It was a real struggle to get into - I just don't care about weather that much! I also thought all the men who were supposed to be irresistable, had bad names (Ken, Ron, Dennis?) I very nearly gave up as in the first 50 pages nothing happens. I decided to keep going and see if it got better.
It does. I found myself getting more into it and really liking the main character, Lainey. It was nice how the book went from the present day and to the past. I was very interested to find out about Lainey's dad and all the mystery surrounding him (I didn't guess what it might be).
The issues I had with the book were that I couldn't stand Deanna. She was just a pain and incredibly selfish. I didn't have any problem with her feminist attitude but I don't think it came over very well - it just seemed to be her forcing it onto the other characters and the reader. At times I wasn't sure where we were or what time it was. This gave the book a somewhat disorientated feel. Also, there were a few mistakes in the book - at one point she tells Shay she isn't working the next day but then phones Ken the next day, on her break from work?! Things like that really annoy me.
I read the book quite quickly and I quite liked the ending. I think O'Flanagan wanted to show us that Lainey had come a long way and she didn't need to tie it all up for the reader.
An ok read but nothing fantastic. I've heard this isn't her best work so I will try another of her novels just to see.
The main character, Lainey, is a meteorologist who is obsessed with the weather and talks about it incessantly - even in bed with her boyfriend. The only thing she really thinks about, apart from the weather, is getting married. She seems to consider marrying every man she meets.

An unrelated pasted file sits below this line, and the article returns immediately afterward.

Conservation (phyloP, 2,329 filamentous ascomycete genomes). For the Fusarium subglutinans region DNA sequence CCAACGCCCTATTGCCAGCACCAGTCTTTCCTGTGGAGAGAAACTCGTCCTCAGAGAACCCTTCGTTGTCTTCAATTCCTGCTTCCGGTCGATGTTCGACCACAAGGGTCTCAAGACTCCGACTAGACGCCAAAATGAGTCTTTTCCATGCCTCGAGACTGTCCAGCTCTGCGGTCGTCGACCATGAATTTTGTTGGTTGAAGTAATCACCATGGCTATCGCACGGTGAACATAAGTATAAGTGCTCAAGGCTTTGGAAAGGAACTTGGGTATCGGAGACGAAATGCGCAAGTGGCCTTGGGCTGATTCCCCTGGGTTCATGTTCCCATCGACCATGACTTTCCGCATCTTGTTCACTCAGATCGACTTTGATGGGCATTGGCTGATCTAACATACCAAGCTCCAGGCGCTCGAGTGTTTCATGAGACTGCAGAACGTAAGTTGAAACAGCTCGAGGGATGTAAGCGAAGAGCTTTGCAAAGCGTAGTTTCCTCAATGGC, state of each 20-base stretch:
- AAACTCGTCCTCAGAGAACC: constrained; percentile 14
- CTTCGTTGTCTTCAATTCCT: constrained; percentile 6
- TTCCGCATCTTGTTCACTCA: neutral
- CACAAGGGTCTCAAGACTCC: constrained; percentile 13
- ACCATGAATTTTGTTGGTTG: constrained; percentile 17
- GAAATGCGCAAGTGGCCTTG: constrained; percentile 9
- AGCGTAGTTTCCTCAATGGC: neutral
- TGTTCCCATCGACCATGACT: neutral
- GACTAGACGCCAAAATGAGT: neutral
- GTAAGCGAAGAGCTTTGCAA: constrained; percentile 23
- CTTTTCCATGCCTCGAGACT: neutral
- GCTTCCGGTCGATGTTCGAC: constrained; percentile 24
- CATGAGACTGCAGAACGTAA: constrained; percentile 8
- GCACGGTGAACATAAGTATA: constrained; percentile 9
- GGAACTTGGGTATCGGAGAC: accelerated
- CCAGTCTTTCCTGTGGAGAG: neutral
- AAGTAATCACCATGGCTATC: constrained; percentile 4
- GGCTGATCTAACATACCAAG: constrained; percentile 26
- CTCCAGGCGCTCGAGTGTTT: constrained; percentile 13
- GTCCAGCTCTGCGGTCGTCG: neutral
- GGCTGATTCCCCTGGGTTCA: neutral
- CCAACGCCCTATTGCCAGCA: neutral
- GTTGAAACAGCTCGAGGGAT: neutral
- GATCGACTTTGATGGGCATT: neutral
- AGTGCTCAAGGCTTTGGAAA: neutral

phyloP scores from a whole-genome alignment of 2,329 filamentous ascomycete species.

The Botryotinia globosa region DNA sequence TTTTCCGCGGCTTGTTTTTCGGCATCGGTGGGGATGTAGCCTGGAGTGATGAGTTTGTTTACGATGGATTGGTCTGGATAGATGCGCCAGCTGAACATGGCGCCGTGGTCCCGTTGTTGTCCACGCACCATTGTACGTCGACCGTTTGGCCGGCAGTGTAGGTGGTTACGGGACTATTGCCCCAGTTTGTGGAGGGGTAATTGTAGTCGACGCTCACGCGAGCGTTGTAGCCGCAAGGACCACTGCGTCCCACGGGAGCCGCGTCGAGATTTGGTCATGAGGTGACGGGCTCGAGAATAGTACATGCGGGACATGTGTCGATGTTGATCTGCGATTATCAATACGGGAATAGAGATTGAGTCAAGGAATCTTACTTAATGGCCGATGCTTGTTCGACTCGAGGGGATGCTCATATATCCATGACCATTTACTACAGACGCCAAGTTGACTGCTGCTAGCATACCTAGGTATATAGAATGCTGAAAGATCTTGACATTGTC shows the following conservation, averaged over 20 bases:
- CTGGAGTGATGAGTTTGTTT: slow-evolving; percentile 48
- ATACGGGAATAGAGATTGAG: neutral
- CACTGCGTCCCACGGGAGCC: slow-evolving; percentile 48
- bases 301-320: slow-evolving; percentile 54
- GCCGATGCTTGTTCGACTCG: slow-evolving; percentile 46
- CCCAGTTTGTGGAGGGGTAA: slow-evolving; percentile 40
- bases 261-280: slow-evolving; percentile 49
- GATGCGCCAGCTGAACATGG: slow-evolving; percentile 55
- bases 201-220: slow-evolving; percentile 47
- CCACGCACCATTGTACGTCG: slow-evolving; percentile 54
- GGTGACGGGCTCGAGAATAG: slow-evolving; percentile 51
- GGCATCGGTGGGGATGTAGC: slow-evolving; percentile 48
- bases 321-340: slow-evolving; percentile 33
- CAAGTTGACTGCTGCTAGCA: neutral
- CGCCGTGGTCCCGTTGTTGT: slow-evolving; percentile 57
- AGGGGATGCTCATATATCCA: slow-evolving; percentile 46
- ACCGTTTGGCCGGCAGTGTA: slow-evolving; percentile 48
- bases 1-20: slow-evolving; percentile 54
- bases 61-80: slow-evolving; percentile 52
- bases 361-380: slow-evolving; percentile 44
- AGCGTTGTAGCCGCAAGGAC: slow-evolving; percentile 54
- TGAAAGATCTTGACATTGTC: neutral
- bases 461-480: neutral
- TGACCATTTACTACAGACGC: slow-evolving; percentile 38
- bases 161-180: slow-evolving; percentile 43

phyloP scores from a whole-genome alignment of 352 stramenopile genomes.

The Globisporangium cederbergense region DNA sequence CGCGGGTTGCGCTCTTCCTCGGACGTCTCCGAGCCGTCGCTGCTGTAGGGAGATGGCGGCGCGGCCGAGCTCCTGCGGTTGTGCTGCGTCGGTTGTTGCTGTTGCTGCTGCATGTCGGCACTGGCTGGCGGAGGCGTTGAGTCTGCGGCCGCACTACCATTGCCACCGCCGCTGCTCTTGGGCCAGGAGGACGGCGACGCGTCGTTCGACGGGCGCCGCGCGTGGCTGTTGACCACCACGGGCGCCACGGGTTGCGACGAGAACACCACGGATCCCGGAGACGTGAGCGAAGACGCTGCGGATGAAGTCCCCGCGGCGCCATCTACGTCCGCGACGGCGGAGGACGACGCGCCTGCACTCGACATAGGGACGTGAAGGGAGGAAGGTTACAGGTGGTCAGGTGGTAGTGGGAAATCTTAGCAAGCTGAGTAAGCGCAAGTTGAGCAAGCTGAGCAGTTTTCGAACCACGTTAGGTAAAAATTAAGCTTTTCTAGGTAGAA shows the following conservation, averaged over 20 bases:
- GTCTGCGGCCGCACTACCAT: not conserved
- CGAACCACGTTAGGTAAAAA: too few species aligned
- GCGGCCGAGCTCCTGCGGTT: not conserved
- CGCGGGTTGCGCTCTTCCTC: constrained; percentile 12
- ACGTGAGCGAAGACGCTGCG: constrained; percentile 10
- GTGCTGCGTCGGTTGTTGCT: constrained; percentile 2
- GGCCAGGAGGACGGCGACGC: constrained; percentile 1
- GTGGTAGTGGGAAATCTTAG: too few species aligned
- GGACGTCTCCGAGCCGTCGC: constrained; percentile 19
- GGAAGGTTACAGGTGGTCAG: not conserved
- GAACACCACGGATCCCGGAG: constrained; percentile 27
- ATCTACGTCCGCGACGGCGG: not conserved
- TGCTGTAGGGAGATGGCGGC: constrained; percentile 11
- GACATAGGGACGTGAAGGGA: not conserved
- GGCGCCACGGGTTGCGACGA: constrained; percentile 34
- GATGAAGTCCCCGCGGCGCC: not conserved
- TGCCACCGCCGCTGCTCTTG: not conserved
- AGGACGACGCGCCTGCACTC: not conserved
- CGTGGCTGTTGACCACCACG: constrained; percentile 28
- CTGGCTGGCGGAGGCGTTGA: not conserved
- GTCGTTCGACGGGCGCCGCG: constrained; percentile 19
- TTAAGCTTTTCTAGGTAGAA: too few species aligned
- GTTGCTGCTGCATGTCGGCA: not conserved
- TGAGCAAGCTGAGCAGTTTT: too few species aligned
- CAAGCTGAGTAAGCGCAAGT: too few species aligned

Her estranged mother, Deanna, is a humourless, belligerent feminist who delivers a lecture on women's issues every time she opens her mouth.
I really didn't want to spend any time with either of these women but I skim-read to the end of the book just to see if it got any better. It didn't. Lainey keeps droning on about the weather all the way through and her mother keeps haranguing everyone about feminism - even seeing her own mother baking is enough to set her off on a rant at one point.
The whole thing is very tedious and nothing really happens. The ending is so underwhelming I thought the author must have hit her word count target and just stopped writing. I also found the little weather factoids at the beginning of each chapter meaningless and irritating.
What most baffled me about this book was the fact that it was a number one bestseller. I can only suppose that Sheila O'Flanagan has a lot of loyal fans by now who will read anything she writes but I don't think she'll be picking up any new ones with this drivel.
Finally a safety warning. I know no chicklit book is complete at the moment without cupcakes having their part in the story but it really isn't a good idea to give them to a diabetic.